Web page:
20 September 2010

"You have a right to remain silent..."

In the recent case of Berghuis v. Thompkins [560 U.S.____(2010) (docket 08-1470)] the U.S. Supreme Court ruled five to four that persons being interviewed by the police are required to articulate their answers to the Miranda warning that they have the right to remain silent. The case originated when Van Chester Thompkins was being questioned about a shooting in which one person was killed. Instead of invoking his Miranda right to remain silent, Thompkins simply remained silent, which is what the warning seemed to be allowing him to do. In fact, he remained silent through two hours and forty-five minutes of questioning, at which point the detective asked him if he believed in God and prayed, to which Thompkins spoke for the first time, saying "yes." The detective then asked him, "Do you pray to God to forgive you for shooting the boy down?" Thompkins again answered "yes," but refused to produce a written statement...

In short, by being silent during the interrogation Thompkins did not invoke his right to remain silent, but he waived his right when he said "yes" to the detective's questions about religion. Kennedy added that the accused are required to talk in order to indicate their unwillingness to talk...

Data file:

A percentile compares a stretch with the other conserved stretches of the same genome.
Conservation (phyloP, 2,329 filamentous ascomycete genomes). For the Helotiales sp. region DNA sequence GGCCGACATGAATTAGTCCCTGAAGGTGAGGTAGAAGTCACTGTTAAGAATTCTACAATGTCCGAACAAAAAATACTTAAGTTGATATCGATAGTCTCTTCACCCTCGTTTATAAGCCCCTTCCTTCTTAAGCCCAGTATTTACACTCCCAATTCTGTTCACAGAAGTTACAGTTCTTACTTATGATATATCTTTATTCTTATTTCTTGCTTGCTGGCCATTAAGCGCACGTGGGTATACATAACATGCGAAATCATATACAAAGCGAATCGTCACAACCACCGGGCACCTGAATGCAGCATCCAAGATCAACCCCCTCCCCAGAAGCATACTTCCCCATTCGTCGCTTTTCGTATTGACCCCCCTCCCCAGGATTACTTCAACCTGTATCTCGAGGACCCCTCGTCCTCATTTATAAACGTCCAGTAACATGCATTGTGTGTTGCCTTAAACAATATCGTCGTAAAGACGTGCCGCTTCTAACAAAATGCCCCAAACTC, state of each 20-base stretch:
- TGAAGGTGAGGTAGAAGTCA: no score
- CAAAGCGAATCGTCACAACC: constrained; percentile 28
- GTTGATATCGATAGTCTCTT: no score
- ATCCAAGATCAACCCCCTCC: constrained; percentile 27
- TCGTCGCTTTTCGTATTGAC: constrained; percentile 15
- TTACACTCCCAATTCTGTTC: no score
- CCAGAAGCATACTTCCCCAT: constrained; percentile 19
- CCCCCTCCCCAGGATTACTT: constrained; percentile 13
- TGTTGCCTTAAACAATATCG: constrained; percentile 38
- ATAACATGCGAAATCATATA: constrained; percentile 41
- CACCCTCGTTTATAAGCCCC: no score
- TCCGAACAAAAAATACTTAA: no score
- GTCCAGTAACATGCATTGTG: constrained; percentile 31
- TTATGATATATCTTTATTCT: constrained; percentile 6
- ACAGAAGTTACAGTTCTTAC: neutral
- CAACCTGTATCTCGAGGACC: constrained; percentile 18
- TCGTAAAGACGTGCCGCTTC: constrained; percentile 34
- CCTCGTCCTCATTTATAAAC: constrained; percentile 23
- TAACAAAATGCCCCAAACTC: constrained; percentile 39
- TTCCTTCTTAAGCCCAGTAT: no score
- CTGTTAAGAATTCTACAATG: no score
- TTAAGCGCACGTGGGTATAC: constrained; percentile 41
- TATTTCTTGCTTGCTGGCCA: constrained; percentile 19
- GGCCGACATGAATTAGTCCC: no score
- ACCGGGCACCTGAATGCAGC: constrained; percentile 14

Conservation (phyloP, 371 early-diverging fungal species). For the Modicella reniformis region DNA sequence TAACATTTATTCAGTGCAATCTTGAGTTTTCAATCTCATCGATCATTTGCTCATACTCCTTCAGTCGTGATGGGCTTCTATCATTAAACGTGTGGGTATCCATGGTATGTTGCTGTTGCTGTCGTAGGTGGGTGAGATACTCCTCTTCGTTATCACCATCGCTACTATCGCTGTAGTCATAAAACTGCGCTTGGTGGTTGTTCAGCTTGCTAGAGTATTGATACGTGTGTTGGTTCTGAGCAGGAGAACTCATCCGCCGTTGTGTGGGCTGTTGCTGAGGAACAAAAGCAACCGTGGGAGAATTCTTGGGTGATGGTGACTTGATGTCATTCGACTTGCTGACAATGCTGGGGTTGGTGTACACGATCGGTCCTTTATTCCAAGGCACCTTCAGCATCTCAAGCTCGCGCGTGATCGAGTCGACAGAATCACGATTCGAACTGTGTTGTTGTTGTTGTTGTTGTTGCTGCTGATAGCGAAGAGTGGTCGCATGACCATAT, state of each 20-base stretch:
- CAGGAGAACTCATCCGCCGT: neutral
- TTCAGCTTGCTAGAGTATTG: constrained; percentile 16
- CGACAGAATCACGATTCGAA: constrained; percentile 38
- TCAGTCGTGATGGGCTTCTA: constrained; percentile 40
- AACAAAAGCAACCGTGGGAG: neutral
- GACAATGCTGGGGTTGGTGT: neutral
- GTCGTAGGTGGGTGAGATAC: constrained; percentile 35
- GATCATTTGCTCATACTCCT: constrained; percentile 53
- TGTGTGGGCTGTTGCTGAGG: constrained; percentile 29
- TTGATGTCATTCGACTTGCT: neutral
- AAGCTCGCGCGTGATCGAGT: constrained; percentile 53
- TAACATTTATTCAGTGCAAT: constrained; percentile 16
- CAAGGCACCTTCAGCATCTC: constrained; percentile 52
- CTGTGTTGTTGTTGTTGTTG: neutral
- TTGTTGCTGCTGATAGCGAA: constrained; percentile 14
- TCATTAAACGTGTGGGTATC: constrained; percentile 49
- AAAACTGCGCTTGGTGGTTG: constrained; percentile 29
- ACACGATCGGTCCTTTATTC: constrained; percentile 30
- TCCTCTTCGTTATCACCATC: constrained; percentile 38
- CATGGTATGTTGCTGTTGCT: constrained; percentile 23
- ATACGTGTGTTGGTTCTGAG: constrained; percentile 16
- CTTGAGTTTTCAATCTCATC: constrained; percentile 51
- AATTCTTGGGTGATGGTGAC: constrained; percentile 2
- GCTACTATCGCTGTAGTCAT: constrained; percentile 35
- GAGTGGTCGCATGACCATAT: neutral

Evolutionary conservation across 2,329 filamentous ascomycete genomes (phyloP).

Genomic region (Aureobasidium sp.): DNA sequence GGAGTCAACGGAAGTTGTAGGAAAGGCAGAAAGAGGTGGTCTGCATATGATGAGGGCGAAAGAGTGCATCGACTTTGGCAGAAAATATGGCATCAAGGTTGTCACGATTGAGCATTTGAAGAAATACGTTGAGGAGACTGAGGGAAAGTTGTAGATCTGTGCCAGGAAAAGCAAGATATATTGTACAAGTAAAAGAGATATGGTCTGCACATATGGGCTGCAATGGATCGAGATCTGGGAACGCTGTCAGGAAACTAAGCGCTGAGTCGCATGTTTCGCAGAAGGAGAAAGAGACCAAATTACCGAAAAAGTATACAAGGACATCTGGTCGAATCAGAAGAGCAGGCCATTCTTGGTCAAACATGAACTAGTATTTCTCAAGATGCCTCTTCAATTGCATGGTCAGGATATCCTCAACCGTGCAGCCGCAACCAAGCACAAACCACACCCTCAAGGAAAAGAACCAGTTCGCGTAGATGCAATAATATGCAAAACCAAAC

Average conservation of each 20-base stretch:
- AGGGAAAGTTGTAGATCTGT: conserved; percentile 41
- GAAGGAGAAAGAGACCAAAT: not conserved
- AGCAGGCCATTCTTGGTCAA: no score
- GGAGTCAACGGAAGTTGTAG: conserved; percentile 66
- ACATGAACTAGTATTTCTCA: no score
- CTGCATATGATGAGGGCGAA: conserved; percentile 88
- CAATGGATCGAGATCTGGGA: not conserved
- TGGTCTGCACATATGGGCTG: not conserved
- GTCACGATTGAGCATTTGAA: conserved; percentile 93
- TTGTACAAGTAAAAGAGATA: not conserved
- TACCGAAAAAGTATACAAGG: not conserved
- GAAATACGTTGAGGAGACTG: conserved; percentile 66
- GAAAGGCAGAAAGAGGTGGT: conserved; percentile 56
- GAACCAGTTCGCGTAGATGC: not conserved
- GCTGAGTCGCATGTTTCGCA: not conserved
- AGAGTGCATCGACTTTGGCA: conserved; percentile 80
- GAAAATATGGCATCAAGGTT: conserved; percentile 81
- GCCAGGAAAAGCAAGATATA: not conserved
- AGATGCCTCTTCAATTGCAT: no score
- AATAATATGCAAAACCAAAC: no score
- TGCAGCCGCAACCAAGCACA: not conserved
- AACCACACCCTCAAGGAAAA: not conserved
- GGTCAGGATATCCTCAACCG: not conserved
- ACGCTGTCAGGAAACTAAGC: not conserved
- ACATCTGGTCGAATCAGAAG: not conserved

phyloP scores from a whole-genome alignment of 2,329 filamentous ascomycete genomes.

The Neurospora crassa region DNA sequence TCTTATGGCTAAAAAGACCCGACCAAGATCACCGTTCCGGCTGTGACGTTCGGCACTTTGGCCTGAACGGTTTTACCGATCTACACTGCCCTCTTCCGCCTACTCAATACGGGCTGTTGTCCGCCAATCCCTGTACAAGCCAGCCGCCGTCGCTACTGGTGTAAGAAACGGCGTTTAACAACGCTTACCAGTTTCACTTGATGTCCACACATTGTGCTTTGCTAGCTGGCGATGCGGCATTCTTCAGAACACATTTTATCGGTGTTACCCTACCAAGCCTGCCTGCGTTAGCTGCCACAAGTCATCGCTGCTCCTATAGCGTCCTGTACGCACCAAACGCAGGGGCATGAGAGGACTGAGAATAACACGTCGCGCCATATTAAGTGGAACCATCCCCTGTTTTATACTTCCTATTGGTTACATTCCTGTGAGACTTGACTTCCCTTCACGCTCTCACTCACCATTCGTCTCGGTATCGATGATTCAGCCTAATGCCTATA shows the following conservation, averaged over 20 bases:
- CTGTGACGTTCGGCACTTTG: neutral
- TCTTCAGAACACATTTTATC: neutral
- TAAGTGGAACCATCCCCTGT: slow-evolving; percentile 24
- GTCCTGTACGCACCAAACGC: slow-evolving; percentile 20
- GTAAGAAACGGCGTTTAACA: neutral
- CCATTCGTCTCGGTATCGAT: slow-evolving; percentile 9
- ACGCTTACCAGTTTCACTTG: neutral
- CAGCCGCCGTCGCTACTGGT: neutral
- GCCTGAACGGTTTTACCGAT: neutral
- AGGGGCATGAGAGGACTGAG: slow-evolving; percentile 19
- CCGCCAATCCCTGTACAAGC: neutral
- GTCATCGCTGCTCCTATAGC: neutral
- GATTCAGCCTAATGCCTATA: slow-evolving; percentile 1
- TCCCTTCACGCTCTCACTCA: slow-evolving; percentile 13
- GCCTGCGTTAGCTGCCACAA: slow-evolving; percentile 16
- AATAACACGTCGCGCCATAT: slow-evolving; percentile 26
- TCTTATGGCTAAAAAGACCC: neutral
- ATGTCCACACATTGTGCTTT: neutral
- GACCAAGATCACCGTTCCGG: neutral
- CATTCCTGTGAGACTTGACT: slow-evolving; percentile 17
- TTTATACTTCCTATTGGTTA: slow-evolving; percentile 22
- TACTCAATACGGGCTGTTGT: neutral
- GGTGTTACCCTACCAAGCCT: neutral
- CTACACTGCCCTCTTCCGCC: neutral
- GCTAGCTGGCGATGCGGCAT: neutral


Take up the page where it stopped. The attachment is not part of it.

More at Language Log.


  1. Only with a conservative court...

  2. It makes more sense when you realize that the "right" in question is not the right to remain silent, but actually the right to not be questioned further.

    In truth, the suspect was allowed to remain silent and only spoke of his own volition. If he wished not to be question, he could have positively indicated that he wished to remain silent.

  3. I don't understand the controversy. You have a fundamental right to remain silent. If the police have enough evidence to arrest and charge you, they will surely question the heck out of you. Only if you remain silent will they fail to extract any information from you.

    You have no similar right to be left alone. Only if the police cannot charge you must they release you.

    It is NEVER in your best interest to speak to the police (edited to add:) when you are a suspect in an investigation. Period.

  4. @Nathan- Even if you have something to say that can remove suspicion from you?
    I hate how so many people react in a way that says 'police are the bad guys'. Yes, sometimes corruption happens, but on the whole, they're there to protect us from the 'bad guys'. If you aren't actually guilty, keeping silent is a good way to impede the investigation. That doesn't help anyone but the guilty person(s).

  5. *if you aren't actually guilty and can prove it.

  6. http://www.youtube.com/watch?v=6wXkI4t7nuc

  7. http://tywkiwdbi.blogspot.com/2009/10/why-you-shouldnt-talk-to-police.html


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